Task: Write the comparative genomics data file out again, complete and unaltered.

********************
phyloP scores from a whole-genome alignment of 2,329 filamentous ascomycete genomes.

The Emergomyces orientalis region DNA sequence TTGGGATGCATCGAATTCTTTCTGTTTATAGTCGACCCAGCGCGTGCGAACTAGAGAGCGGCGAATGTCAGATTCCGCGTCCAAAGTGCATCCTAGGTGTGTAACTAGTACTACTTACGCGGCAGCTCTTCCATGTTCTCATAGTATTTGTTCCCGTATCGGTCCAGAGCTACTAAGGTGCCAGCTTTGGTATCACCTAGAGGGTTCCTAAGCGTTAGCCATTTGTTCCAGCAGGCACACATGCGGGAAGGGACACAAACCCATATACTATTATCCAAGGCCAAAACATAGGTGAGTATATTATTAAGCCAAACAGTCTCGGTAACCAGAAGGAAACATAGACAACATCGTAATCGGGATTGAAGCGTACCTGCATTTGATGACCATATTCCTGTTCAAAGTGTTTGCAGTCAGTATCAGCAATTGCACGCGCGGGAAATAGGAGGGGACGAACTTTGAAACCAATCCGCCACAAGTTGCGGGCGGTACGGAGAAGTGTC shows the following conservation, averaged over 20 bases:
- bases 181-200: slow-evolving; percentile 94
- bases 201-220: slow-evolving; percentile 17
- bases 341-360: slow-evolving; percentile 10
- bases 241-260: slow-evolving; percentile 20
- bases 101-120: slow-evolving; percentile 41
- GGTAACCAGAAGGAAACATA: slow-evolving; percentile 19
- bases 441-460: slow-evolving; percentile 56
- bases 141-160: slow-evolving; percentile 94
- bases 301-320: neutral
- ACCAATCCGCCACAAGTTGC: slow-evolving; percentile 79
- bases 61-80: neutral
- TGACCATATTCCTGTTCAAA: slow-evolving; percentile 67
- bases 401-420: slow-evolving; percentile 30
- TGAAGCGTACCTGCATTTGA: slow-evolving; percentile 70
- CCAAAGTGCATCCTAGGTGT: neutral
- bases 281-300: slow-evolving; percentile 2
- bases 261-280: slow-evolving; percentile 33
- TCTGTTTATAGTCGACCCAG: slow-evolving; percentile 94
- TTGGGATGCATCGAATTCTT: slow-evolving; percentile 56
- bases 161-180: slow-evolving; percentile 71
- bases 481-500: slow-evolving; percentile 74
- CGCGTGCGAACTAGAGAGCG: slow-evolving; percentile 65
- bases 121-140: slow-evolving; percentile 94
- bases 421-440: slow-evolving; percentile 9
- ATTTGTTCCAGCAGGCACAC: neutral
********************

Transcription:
phyloP scores from a whole-genome alignment of 2,329 filamentous ascomycete genomes.

The Emergomyces orientalis region DNA sequence TTGGGATGCATCGAATTCTTTCTGTTTATAGTCGACCCAGCGCGTGCGAACTAGAGAGCGGCGAATGTCAGATTCCGCGTCCAAAGTGCATCCTAGGTGTGTAACTAGTACTACTTACGCGGCAGCTCTTCCATGTTCTCATAGTATTTGTTCCCGTATCGGTCCAGAGCTACTAAGGTGCCAGCTTTGGTATCACCTAGAGGGTTCCTAAGCGTTAGCCATTTGTTCCAGCAGGCACACATGCGGGAAGGGACACAAACCCATATACTATTATCCAAGGCCAAAACATAGGTGAGTATATTATTAAGCCAAACAGTCTCGGTAACCAGAAGGAAACATAGACAACATCGTAATCGGGATTGAAGCGTACCTGCATTTGATGACCATATTCCTGTTCAAAGTGTTTGCAGTCAGTATCAGCAATTGCACGCGCGGGAAATAGGAGGGGACGAACTTTGAAACCAATCCGCCACAAGTTGCGGGCGGTACGGAGAAGTGTC shows the following conservation, averaged over 20 bases:
- bases 181-200: slow-evolving; percentile 94
- bases 201-220: slow-evolving; percentile 17
- bases 341-360: slow-evolving; percentile 10
- bases 241-260: slow-evolving; percentile 20
- bases 101-120: slow-evolving; percentile 41
- GGTAACCAGAAGGAAACATA: slow-evolving; percentile 19
- bases 441-460: slow-evolving; percentile 56
- bases 141-160: slow-evolving; percentile 94
- bases 301-320: neutral
- ACCAATCCGCCACAAGTTGC: slow-evolving; percentile 79
- bases 61-80: neutral
- TGACCATATTCCTGTTCAAA: slow-evolving; percentile 67
- bases 401-420: slow-evolving; percentile 30
- TGAAGCGTACCTGCATTTGA: slow-evolving; percentile 70
- CCAAAGTGCATCCTAGGTGT: neutral
- bases 281-300: slow-evolving; percentile 2
- bases 261-280: slow-evolving; percentile 33
- TCTGTTTATAGTCGACCCAG: slow-evolving; percentile 94
- TTGGGATGCATCGAATTCTT: slow-evolving; percentile 56
- bases 161-180: slow-evolving; percentile 71
- bases 481-500: slow-evolving; percentile 74
- CGCGTGCGAACTAGAGAGCG: slow-evolving; percentile 65
- bases 121-140: slow-evolving; percentile 94
- bases 421-440: slow-evolving; percentile 9
- ATTTGTTCCAGCAGGCACAC: neutral